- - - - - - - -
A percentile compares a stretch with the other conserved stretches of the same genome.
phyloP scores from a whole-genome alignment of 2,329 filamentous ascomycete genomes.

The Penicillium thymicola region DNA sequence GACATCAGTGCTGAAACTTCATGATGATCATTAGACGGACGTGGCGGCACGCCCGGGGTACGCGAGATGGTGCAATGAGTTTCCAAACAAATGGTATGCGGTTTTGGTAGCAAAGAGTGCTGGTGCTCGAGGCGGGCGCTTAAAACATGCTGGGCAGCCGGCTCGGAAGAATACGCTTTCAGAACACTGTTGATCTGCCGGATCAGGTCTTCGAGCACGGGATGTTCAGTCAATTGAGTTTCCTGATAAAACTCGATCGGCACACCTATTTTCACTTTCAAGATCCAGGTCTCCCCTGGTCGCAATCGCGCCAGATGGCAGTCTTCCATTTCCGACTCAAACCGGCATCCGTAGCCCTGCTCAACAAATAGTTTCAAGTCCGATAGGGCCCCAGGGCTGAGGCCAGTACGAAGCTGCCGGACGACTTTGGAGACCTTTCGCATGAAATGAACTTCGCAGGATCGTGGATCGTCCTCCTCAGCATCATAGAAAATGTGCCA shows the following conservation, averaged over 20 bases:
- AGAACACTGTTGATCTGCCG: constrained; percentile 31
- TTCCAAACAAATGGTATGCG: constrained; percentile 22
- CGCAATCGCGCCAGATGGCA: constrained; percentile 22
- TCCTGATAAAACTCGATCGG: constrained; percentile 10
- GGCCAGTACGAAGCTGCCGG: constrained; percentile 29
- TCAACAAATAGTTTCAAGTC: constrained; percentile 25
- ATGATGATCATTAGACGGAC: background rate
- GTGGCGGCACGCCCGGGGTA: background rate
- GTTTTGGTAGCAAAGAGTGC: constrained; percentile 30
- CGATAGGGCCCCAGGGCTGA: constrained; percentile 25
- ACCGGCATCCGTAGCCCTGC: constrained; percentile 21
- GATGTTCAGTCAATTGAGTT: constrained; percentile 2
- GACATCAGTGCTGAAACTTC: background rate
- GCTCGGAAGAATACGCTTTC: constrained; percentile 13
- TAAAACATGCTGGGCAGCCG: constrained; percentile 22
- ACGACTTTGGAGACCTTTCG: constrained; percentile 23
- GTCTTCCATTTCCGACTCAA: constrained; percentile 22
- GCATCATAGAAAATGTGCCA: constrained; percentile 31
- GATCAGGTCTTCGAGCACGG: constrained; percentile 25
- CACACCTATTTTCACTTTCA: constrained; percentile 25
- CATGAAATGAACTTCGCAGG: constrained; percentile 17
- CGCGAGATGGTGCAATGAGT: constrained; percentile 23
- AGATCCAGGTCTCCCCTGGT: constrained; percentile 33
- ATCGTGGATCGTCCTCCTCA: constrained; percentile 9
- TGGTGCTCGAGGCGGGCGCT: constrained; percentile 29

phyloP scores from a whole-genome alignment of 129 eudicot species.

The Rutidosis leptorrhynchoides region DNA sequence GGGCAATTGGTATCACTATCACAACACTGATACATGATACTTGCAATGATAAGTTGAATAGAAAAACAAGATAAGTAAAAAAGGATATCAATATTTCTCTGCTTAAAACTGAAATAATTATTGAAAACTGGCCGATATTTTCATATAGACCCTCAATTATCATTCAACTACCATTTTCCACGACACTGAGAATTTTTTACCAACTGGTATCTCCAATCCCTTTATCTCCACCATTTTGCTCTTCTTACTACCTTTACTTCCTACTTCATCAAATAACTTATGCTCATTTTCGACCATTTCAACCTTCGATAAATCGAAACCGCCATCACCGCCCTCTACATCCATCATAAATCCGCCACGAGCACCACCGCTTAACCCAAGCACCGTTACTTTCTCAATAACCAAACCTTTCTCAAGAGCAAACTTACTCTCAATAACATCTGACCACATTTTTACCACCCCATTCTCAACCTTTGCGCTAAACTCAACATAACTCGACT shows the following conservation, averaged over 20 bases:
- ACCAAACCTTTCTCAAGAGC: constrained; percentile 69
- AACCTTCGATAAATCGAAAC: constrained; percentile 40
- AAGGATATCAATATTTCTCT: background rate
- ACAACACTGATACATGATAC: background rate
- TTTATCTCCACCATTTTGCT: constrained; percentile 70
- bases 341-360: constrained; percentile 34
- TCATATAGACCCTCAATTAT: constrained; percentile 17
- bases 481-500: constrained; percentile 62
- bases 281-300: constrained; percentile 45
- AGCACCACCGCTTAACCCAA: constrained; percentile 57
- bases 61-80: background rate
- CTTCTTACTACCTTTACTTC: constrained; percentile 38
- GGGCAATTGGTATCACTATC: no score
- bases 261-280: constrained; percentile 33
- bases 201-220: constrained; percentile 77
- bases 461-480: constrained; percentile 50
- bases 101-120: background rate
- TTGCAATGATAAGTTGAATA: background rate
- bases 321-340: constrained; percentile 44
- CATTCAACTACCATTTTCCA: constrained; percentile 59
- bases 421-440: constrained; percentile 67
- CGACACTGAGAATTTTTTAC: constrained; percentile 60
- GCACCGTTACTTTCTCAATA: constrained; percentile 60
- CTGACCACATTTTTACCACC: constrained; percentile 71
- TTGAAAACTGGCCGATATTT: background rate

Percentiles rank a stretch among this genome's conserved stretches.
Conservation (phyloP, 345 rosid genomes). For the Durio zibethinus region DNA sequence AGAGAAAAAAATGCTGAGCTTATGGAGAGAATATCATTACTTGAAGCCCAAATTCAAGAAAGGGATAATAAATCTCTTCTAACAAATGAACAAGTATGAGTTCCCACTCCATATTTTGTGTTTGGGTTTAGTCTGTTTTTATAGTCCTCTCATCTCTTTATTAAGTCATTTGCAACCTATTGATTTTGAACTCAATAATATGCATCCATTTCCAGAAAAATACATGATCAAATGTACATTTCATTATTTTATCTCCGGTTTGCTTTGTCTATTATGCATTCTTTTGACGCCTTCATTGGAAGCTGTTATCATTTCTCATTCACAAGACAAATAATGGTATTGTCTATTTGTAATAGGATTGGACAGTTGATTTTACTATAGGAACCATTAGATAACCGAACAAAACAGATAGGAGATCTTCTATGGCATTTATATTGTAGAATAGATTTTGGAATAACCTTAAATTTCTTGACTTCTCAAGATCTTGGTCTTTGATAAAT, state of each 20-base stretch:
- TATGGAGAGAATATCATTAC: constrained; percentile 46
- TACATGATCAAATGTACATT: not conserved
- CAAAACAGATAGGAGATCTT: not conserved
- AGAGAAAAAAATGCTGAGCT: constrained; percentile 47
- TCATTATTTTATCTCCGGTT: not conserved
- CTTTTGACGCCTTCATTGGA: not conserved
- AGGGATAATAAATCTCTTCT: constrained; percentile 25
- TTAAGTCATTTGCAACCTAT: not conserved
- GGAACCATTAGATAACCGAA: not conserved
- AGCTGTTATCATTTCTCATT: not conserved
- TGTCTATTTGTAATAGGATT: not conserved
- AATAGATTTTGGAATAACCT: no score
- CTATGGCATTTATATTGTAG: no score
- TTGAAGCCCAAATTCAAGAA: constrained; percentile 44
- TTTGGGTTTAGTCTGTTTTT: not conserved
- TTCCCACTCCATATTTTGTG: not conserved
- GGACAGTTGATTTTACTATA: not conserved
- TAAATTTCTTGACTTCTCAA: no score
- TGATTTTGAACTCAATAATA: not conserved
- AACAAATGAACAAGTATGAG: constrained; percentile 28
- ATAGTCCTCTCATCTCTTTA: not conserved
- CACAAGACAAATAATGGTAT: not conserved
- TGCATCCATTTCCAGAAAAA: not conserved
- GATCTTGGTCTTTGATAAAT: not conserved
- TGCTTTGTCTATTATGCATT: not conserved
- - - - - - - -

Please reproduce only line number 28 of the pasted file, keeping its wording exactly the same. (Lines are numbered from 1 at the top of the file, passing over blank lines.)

- TGGTGCTCGAGGCGGGCGCT: constrained; percentile 29